Law firm in trouble over inflated bills

Published Nov 19, 2012


Johannesburg - A Pretoria-based law firm is being investigated for allegedly defrauding a government entity of more than R1 million.

This comes after a forensic audit by Ntumba and Associates into the affairs of the Pan South African Language Board (PanSALB) uncovered acts of fraud and corruption allegedly committed by law firm Ramulifho Inc, when it billed the entity, which falls under the Department of Arts and Culture.

The forensic report was also presented to Parliament last month.

Ramulifho Inc - which is in the same building with PanSALB - was contracted to provide PanSALB with legal services and conduct disciplinary cases on behalf of the entity.

Melusi Ntumba said: “Based on the audit work performed, it is our opinion that the invoices submitted by Ramulifho to PanSALB were significantly inflated deliberately. The inflated amount discovered by the audit is R1 299 928.

“It is our opinion that Ramulifho did forge or tamper with the advocates’ invoices, which in our view is equivalent to fraud. We recommend that [a] criminal case be opened against the director of Ramulifho Inc, Lesley Ramulifho.”

Ntumba said it was up to senior government officials in various departments to report corrupt activities, theft, fraud, extortion, forgery or uttering a forged document.

Ntumba and Associates said section 34 of the Prevention and Combating of Corrupt Activities Act No 12 of 2004 indicated that a failure to do so was an offence carrying a penalty of a fine or maximum sentence of 10 years’ imprisonment.

PanSALB was also instructed to institute civil action against Ramulifho to recover the R1.2 million.

The entity was also instructed to halt payments due to Ramulifho Inc and to notify it in writing that there would be no further payments.

It was also instructed to terminate with immediate effect the contract with Ramulifho.

The forensic report also found that proper tender procedures were not followed when the law firm was contracted to provide legal services to the entity.

The audit was conducted after PanSALB’s acting chief executive, Mxolisi Zwane, was tipped off about irregular payment to the law firm.

“On the evening of the 19th of June, the caretaker CEO received information from a source notifying him that there was going to be an attempt to pass through and effect a payment of R1.5 million in favour of Ramulifho,” Ntumba said.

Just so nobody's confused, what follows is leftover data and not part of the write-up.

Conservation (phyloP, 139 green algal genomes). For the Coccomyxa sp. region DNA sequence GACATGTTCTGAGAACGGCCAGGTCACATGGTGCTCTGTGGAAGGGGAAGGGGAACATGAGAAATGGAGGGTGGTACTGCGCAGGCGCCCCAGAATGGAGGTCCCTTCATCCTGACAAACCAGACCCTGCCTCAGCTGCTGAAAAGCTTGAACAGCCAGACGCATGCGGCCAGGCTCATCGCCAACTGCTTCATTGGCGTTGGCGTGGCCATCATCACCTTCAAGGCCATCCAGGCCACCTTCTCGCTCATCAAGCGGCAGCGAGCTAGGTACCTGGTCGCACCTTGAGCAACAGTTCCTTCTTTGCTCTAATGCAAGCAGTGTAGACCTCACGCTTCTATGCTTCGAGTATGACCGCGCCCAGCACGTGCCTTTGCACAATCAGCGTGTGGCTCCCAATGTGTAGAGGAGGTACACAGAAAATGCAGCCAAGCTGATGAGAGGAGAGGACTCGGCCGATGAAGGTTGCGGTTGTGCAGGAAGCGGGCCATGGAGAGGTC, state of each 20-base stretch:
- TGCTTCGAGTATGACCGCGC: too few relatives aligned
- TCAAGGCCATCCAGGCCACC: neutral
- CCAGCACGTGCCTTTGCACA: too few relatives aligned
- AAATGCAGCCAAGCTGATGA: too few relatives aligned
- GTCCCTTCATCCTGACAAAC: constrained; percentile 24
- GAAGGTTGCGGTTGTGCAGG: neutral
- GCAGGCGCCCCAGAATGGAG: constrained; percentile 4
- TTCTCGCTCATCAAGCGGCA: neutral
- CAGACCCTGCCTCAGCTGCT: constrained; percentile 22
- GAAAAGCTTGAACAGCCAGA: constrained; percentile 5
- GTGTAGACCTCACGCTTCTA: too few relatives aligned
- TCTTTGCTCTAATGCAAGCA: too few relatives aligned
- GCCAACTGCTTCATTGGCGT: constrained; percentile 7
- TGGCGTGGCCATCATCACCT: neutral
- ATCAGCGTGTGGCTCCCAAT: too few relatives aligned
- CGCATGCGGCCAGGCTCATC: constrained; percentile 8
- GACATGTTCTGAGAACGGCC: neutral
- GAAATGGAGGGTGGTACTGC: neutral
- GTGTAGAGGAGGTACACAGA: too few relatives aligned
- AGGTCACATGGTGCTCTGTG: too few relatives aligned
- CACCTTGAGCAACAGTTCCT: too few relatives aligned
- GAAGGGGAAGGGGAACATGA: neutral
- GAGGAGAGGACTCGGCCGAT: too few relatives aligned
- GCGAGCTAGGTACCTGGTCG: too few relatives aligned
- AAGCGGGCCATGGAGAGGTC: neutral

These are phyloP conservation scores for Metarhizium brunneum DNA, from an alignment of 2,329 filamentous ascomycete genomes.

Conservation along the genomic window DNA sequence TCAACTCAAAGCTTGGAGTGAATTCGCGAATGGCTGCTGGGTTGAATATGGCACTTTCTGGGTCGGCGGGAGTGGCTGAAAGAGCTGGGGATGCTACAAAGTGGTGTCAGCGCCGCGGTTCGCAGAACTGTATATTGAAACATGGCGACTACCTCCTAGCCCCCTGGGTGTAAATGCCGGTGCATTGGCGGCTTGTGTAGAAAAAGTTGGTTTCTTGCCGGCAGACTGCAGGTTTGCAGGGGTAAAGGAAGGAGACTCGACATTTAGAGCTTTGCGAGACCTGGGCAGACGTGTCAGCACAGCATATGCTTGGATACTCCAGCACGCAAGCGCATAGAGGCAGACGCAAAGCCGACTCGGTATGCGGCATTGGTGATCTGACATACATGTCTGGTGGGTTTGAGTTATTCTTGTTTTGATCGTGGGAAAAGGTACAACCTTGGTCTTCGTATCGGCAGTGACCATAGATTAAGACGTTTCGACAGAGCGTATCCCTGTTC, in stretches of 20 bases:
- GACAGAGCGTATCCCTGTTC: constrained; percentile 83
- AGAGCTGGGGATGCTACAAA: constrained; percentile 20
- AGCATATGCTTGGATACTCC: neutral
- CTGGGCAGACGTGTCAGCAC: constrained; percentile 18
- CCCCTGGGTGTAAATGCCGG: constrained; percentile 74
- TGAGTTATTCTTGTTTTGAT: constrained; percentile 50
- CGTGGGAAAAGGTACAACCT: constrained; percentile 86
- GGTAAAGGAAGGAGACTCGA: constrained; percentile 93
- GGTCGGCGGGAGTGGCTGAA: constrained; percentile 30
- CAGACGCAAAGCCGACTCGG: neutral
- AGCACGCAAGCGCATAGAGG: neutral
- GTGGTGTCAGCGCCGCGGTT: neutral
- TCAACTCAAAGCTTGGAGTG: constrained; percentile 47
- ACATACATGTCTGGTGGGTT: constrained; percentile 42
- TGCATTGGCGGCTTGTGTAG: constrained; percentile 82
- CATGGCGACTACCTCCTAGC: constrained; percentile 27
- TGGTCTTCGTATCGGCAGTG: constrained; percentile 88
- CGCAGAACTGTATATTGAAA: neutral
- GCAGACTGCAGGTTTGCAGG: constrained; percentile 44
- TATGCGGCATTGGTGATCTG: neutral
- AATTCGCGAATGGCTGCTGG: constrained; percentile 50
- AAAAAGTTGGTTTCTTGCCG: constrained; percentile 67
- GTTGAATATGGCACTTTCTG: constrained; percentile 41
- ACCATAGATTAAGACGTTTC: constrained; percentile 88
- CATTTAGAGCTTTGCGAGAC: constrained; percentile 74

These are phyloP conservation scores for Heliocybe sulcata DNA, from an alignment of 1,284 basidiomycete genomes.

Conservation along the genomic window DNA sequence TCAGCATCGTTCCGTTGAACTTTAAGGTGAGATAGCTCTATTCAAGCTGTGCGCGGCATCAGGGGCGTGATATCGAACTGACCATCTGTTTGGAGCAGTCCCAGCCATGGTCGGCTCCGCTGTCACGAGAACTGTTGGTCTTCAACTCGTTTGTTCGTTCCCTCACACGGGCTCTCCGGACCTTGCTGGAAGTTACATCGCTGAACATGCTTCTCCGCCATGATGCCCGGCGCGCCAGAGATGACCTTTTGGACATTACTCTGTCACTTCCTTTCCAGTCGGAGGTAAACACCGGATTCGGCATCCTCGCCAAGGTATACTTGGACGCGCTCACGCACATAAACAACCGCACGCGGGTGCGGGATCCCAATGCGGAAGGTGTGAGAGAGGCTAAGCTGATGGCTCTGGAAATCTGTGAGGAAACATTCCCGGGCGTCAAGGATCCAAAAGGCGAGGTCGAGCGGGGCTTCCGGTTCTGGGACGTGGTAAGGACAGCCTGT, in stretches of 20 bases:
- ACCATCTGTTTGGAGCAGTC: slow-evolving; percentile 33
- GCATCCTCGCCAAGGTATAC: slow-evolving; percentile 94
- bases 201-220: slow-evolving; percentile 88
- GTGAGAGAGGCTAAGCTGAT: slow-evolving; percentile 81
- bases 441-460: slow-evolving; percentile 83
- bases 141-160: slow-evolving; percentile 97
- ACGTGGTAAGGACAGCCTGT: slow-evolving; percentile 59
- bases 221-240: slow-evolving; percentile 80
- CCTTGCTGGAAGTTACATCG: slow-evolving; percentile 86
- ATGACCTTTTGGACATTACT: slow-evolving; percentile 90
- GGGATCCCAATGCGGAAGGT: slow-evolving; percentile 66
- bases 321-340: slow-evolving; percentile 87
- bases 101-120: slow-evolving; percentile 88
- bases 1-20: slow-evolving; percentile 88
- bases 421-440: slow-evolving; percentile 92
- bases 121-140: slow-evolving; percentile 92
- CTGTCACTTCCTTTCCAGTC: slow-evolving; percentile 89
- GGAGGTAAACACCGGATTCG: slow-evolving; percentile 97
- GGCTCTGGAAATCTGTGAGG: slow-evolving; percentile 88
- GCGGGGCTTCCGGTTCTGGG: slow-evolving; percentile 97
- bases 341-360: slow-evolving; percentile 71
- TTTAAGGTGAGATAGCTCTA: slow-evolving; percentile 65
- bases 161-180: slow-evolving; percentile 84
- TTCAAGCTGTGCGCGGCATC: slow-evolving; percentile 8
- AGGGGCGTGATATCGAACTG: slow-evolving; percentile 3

Ntumba was appointed on June 20 to investigate the payments.

Reacting to the Ntumba report, Ramulifho said: “I have seen all the PanSALB auditor-general reports and none of them have found our appointment to be irregular. Even if we were, how would we have known that?

“We have not seen the alleged Ntumba report about the perceived claims and unfortunately we cannot comment in vain. [sic]”

In the report Ntumba stated that he interviewed Ramulifho on July 25 and he revealed to them that he had been doing work for the entity since 2008.

PanSALB legal head Sam Jafta said a case of fraud had been opened against Ramulifho and investigations were at an advanced stage.

But Jafta said there was no evidence of the contract being awarded fraudulently to Ramulifho.

“However, should there be evidence that there was complicity on any part of PanSALB employees, appropriate action would be taken,” Jafta said.

Ramulifho’s contract, said Jafta, was terminated.

“A formal complaint has also been lodged with the law society, of which the law firm is a member, for further action. The state attorney has also been instructed to recover any loss that PanSALB might have suffered as a result of the alleged fraud,” Jafta said.

Mashatile’s spokesman, Percy Mthimkhulu, said his political boss was satisfied with the work done by Zwane in dealing with incidences of fraud and corruption by PanSALB.

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The Star

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